School of Communications plans future expansion


By Tiffany Woods

Major renovations are in store for the Sverdrup building after the completion of the George Herbert Walker School of Business and Technology, when the building will be left solely to the School of Communications.
“It’s not a remodeling, but rather a transformation,” said Dean of Communications Debra Carpenter. “It will be transformational both for students and our media programs.”
The tentative plans for Sverdrup include the creation of what Carpenter describes as hubs, or centers of activity.
The first hub is a news center which would include Webster’s media organizations — Gorlok TV, The Galaxy, The Journal and The Ampersand — would all have their own space together in the hub.
Located in the second center would be a student communications agency.  A student agency, which does not currently exist at Webster, would help students work professionally in the community.
“It’s a way for students to gain professionalism and portfolio work, and would be good for the community as well,” Carpenter said.
The third planned hub would host an office to assist students with internships and portfolios.
Carpenter said she sees the changes as a chance to modernize and display the creativity and ingenuity of the department, in addition to providing more space for students.
“The thing we are most excited about on the advising board is more programs and more space,” said SOC advising board chair Charlie Claggett, who is also the vice president of marketing with Warson Brand.  “(Students) won’t have to learn in closets.  More space will allow the SOC to offer more programs, make more available to the students.”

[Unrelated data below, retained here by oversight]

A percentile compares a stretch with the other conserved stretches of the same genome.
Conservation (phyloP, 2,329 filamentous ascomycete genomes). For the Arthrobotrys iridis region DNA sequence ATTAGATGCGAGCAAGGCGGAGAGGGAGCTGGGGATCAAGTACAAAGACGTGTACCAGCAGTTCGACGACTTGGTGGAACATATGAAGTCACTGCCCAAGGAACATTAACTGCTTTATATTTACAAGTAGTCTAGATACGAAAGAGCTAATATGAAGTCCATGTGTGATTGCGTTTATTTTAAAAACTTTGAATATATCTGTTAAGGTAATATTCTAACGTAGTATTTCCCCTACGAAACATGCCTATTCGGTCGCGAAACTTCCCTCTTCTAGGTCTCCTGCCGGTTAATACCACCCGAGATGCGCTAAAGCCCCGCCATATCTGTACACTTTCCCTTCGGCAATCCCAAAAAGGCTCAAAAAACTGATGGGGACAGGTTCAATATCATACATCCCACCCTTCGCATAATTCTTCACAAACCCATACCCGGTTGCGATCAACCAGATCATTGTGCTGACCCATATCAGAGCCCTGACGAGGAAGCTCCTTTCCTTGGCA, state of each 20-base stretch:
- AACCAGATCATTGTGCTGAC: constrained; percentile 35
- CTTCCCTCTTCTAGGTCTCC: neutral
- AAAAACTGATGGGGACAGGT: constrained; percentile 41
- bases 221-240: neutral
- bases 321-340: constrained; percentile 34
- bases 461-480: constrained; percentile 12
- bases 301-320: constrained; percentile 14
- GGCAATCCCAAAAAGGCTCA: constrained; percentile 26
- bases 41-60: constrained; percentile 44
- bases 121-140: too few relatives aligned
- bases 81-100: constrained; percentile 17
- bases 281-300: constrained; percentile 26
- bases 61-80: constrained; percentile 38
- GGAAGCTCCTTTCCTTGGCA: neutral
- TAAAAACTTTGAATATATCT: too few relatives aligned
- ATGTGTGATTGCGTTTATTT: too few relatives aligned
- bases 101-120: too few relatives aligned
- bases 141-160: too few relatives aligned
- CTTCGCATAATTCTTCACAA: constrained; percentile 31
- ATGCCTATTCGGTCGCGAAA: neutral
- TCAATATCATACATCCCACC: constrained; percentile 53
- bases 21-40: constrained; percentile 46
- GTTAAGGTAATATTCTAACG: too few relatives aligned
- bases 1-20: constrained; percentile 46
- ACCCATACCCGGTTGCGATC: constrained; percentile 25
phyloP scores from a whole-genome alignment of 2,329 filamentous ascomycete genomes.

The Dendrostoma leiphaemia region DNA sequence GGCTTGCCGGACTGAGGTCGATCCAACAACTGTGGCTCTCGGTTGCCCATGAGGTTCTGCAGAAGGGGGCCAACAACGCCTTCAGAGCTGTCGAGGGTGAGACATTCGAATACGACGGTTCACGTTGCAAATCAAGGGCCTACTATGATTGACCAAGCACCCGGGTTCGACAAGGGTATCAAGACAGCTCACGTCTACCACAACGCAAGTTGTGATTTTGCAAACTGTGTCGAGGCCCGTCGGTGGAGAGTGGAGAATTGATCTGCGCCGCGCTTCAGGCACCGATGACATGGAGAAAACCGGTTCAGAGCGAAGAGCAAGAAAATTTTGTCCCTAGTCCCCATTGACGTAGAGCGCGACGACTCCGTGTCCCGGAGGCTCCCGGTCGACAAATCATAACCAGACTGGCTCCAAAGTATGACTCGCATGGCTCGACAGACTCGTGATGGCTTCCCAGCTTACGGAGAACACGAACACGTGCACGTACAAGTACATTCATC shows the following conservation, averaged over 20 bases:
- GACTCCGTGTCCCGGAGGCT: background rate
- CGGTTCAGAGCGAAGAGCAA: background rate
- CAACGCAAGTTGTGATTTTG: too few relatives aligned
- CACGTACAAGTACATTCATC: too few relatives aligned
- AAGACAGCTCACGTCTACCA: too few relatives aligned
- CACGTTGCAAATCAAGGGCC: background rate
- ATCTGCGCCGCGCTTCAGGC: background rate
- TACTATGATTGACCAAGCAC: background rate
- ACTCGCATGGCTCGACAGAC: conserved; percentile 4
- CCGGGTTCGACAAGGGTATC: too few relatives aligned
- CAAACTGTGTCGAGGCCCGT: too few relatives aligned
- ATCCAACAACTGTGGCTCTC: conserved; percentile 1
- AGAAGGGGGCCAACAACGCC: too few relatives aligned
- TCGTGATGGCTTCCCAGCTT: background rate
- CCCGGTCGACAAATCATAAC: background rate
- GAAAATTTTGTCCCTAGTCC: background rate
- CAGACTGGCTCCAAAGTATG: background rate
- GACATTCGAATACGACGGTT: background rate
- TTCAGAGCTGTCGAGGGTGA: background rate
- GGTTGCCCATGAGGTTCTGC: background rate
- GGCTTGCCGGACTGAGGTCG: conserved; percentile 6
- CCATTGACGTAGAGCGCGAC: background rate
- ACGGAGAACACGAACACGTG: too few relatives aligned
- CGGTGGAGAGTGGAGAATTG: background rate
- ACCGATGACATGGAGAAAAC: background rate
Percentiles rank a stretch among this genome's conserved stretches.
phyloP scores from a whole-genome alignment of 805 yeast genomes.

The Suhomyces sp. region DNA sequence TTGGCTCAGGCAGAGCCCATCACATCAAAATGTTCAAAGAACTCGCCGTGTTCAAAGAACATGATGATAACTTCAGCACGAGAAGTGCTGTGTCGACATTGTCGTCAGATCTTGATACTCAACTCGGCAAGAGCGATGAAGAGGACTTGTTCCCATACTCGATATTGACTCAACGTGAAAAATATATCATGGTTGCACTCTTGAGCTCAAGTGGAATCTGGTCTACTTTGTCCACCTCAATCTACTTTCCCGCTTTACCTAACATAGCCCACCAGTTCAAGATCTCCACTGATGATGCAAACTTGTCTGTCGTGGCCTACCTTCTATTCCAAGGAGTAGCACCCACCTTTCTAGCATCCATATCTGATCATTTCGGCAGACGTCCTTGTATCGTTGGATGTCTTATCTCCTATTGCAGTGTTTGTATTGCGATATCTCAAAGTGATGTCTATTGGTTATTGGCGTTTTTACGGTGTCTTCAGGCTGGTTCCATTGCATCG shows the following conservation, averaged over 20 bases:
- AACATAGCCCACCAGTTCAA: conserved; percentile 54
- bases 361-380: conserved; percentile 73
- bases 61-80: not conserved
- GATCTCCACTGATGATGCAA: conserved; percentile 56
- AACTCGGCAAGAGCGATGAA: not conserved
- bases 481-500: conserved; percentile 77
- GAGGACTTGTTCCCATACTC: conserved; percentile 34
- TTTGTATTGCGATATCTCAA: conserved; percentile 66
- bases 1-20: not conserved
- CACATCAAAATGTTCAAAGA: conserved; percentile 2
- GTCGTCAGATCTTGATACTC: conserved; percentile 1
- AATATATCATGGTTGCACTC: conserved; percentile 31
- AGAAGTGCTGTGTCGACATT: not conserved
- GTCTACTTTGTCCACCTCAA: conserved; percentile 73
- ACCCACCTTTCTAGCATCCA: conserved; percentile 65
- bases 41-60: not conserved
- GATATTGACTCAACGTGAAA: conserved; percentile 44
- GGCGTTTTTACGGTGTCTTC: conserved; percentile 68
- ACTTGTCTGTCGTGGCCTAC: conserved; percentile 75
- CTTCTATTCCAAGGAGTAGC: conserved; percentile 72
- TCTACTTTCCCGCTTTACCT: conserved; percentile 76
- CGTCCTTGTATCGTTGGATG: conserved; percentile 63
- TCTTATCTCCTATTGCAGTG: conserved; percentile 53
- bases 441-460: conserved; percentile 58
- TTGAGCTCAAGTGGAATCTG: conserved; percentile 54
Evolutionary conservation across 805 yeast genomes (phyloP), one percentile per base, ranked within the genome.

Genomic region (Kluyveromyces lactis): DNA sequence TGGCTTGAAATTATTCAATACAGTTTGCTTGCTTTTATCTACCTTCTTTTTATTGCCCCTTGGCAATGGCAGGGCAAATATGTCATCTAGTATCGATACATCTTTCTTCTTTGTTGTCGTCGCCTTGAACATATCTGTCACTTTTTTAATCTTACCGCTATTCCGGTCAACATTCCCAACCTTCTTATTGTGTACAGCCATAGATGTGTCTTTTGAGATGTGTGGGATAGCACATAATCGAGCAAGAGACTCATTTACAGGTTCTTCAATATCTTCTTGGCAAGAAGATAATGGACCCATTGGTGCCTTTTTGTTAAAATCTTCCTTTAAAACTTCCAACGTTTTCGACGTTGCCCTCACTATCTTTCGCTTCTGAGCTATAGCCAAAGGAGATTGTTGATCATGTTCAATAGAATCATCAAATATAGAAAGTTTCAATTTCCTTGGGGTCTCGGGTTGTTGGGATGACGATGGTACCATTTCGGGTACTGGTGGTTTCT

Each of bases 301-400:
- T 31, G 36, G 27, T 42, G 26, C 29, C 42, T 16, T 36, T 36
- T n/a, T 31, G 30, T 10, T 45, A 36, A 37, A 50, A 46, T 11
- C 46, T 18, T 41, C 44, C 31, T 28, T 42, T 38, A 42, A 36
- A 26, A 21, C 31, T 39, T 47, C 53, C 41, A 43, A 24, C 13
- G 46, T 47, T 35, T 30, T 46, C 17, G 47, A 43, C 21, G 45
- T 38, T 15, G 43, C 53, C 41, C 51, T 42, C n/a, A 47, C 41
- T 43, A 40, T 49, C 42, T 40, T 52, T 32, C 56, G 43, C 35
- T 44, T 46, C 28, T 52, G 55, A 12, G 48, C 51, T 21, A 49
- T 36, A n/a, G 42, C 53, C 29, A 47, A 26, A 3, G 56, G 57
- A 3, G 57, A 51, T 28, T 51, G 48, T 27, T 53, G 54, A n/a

Carpenter said the SOC moved into Sverdrup in 1987 with 225 students. It is now home to 1,500 students, spanning Webster’s global campuses, but remains in the same building.
With added space, each program within the SOC will have room not only to grow, but to work with each other more efficiently.
“The main thing is that technology doesn’t allow us to separate our majors anymore,” Carpenter said.  “That’s what I want represented in the building.  There’s no wall between these majors, they all overlap.”
Claggett believes Webster’s willingness to embrace trends in the communications industries, such as the merging of the fields and the increased globalization of the business is to the benefit of the students.
“I do think the communications field is exploding and it’s very exciting, especially for young people who are really tuned in,” Claggett said.
Nothing is yet official.  Until an architect is hired for the project, there are no set plans or budget and current ideas are subject to change.
“It’s exciting, but we don’t have the go-ahead quite yet,” Carpenter said. “However, the business building is a visual reminder it’s coming soon.”
Students are encouraged to voice their opinions and be a part of the planning process.
“We’ll have meetings where everyone will have a chance to share ideas,” Carpenter said.  “I want to hear from students, make sure they get engaged.”

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